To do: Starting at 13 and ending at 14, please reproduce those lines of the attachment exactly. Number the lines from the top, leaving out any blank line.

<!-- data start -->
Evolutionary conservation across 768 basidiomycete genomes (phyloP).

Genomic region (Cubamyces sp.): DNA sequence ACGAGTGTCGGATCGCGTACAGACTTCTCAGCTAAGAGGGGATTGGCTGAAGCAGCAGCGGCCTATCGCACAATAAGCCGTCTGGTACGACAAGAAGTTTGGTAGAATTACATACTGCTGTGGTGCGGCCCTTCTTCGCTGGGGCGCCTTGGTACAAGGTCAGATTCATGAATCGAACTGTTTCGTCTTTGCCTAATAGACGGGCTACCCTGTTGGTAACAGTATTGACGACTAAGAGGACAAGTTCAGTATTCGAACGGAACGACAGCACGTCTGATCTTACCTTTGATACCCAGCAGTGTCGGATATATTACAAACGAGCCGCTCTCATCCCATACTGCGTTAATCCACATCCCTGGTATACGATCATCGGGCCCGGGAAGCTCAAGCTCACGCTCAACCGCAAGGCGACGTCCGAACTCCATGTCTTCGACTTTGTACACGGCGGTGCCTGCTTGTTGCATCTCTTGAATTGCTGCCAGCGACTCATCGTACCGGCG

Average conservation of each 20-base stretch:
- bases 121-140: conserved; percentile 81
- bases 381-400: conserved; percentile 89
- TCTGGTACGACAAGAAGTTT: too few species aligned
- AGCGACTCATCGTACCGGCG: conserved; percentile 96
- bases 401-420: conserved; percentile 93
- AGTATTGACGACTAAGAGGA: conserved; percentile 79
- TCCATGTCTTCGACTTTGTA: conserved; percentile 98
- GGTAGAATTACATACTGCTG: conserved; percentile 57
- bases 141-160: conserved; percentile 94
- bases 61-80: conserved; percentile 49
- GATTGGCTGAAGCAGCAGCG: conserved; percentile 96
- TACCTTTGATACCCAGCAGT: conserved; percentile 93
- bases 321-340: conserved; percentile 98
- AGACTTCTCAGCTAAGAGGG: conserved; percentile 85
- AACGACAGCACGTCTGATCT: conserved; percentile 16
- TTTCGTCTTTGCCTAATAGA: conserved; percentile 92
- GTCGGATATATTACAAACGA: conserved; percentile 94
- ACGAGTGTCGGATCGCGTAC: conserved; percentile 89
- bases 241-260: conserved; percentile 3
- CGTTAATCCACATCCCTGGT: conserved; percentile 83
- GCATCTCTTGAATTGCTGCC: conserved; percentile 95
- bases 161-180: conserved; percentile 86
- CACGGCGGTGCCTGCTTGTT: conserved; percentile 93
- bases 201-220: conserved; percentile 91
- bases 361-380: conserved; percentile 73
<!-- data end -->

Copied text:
- bases 61-80: conserved; percentile 49
- GATTGGCTGAAGCAGCAGCG: conserved; percentile 96